Tuesday, March 20, 2012

Spanish 101

Since I have been looking for work, to no avail, I have realized that there is a big job market for bilingual employees. At first I was overjoyed at this since I am after all Latina. Then I realized that my Spanish, while impressive to my American friends, is not good enough to be worth any money. Sure, I can order food at Don Pedro's, my favorite Mexican place ("por favor, dame un torta sin pincante con mucho aguacate y un soda pina para tomar") and I can keep up with a novela, the Spanish equivalent of an American soap opera. But to help customers with needs would be a challenge. When I worked at a bank and later a credit union, I was able to help "lo gente" with no problem because I'm fine with numbers and money. I think I can speak money in no less than 8 languages. That, and food and bathroom. But I think if someone came in needing help to solve a problem, I'd get lost between "Hola" and "Tu intiendes?". 

I have many family members and friends that are fluent that I've reached out to for tutelage, but their lives are as busy an my own. I can't expect them to drop everything to teach me my own language. So, I've decided to teach myself Spanish. I have been using it more and more on a daily basis, lord knows I watch enough novelas, and I recently rediscovered a dusty CD-Rom of beginner Spanish. This is what I've learned so far:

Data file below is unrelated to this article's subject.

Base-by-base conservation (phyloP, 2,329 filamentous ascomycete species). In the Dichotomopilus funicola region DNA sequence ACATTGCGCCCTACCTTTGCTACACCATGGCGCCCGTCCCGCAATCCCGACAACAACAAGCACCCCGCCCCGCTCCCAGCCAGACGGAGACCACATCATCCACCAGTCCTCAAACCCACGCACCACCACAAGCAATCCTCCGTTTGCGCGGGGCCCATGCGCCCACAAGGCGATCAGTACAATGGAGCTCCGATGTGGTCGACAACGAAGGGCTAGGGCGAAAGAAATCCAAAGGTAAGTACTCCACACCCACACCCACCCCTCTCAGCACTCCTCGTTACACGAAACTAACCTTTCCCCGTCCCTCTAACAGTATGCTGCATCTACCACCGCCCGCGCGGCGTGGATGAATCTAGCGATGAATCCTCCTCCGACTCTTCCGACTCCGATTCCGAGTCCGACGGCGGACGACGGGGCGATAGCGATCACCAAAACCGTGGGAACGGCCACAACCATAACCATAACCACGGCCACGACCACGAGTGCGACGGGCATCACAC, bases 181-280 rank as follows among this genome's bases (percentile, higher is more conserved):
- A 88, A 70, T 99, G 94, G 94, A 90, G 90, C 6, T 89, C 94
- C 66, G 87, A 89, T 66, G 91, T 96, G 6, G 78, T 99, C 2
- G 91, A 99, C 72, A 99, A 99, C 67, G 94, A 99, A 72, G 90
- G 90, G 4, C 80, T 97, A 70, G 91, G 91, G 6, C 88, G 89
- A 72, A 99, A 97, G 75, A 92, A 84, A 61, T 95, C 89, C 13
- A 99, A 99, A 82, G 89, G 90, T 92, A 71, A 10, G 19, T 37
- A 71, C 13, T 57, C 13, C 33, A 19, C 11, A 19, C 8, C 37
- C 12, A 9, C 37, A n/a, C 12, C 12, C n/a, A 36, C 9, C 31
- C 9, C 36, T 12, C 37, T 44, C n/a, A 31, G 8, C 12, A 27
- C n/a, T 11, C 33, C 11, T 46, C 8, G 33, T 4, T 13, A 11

1) I can speak and understand more than I thought
2) novelas are every bit as annoying as American soaps
and lastly,
3) I'm not a beginner, I can introduce my amigo Juan to my amiga Josefina and offer them cafe or chocolate  

I have considered taking a class at my local technical school. Unlike a private tutor, I won't have to pay anything upfront. I'm still weighing out the pro's and con's. I know that being bilingual won't automatically land me a job, but it will definitely make my resume more impressive. Besides, it's high time I learned my own damn language.